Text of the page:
Foldable iPhone just tipped to feature color e-ink display

iPhone Flip foldable iPhone
(Image credit: #iOS Beta News/YouTube)

Update: The latest patents for Apple indicate a foldable iPhone — or iPad — is in the works.

The elusive iPhone Flip may end up using some similar tech to the humble Amazon Kindle according to a teasing tweet from analyst Ming-Chi Kuo.

As Kuo writes, Apple's been trying out a color electronic paper display (EPD) for the cover screen of foldable iPhones and also for future iPad tablets. That's no guarantee we'll actually get this on future folding Apple gear, nor is there any word on what Kuo's basing this assertion on, but using e-ink on a foldable is certainly an interesting idea.

An e-ink screen is quite different from the high refresh rate and high-resolution displays that current foldables use. The benefit would be far superior battery life. Just consider how long the best Kindles, which uses the same technology, can last on a single charge.

A regular e-ink display would be slow and unattractive to look at, even if it did use full color rather than just black and white. However, it could make sense if Apple intended to make the outer display a limited size panel like the Samsung Galaxy Z Flip 3. The e-ink screen could be used for notifications, static widgets and so on, leaving a regular foldable inner display as the main way to operate the phone.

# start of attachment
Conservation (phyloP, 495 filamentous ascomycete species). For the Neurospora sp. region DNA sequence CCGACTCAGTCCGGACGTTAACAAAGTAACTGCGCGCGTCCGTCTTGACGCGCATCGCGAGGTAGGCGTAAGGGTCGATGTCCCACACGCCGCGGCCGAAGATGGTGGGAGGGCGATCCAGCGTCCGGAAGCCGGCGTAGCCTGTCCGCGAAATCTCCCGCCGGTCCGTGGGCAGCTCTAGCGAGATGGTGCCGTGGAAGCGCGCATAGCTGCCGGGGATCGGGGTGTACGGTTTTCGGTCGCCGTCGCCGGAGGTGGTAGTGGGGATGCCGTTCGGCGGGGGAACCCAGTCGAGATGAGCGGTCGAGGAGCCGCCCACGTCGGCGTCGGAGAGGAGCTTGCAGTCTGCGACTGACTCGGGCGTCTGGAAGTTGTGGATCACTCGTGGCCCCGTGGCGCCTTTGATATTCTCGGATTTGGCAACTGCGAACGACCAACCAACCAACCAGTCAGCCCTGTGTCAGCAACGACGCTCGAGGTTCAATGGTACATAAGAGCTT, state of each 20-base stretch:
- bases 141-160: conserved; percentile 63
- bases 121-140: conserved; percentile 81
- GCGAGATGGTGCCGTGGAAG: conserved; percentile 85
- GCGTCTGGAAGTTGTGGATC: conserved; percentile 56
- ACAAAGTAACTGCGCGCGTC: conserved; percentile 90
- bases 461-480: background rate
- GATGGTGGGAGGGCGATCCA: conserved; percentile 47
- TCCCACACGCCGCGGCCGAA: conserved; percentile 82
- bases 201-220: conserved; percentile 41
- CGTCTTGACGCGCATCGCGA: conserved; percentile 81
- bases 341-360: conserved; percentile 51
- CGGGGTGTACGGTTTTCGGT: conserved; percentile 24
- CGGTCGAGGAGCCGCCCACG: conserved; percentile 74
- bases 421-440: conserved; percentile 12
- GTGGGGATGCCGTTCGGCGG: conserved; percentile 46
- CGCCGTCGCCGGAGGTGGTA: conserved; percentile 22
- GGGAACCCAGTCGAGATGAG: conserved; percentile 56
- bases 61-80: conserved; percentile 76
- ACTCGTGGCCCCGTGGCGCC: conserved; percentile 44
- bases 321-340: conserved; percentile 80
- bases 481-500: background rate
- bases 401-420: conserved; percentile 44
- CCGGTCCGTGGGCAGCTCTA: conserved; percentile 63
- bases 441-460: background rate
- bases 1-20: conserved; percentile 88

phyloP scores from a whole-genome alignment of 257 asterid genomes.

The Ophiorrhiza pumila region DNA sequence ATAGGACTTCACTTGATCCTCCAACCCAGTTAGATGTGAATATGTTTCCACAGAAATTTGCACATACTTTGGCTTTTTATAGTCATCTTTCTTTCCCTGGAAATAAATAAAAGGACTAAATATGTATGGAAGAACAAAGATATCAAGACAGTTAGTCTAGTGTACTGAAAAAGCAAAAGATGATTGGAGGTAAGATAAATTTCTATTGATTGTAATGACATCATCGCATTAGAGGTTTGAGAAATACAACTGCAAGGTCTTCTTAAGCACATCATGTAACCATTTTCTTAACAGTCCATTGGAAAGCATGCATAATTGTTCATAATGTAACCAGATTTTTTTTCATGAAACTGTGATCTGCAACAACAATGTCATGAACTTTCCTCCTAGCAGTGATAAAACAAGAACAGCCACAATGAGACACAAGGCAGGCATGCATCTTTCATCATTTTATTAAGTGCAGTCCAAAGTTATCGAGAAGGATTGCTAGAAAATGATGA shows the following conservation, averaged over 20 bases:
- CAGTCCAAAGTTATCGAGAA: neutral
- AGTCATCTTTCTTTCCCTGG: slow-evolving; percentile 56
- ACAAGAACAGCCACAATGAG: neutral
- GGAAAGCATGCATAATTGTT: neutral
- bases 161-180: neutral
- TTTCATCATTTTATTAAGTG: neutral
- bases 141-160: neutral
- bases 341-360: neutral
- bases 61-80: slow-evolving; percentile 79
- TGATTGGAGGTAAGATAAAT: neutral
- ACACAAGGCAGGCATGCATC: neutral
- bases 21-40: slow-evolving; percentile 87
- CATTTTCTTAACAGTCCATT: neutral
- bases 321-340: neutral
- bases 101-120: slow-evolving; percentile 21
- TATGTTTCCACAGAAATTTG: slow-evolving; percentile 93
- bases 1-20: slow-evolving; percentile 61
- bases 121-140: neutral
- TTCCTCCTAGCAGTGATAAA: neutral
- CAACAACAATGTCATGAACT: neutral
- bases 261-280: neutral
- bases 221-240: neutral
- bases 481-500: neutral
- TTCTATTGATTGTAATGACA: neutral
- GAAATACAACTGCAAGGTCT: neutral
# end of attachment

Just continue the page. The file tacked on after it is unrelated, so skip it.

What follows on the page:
Even though Apple has been quiet about any foldable projects, patents for its work have been found semi-regularly. The latest aside from the foldable iPhone are for a 20-inch foldable MacBook that utilizes an on-screen keyboard.

The first foldable iPhone is currently pegged for a reveal sometime between next year and 2025. If Apple's still experimenting with different display types for the foldable iPhone, then perhaps we should prepare to wait.

Richard Priday
Assistant Phones Editor

Richard is based in London, covering news, reviews and how-tos for phones, tablets, gaming, and whatever else people need advice on. Following on from his MA in Magazine Journalism at the University of Sheffield, he's also written for WIRED U.K., The Register and Creative Bloq. When not at work, he's likely thinking about how to brew the perfect cup of specialty coffee.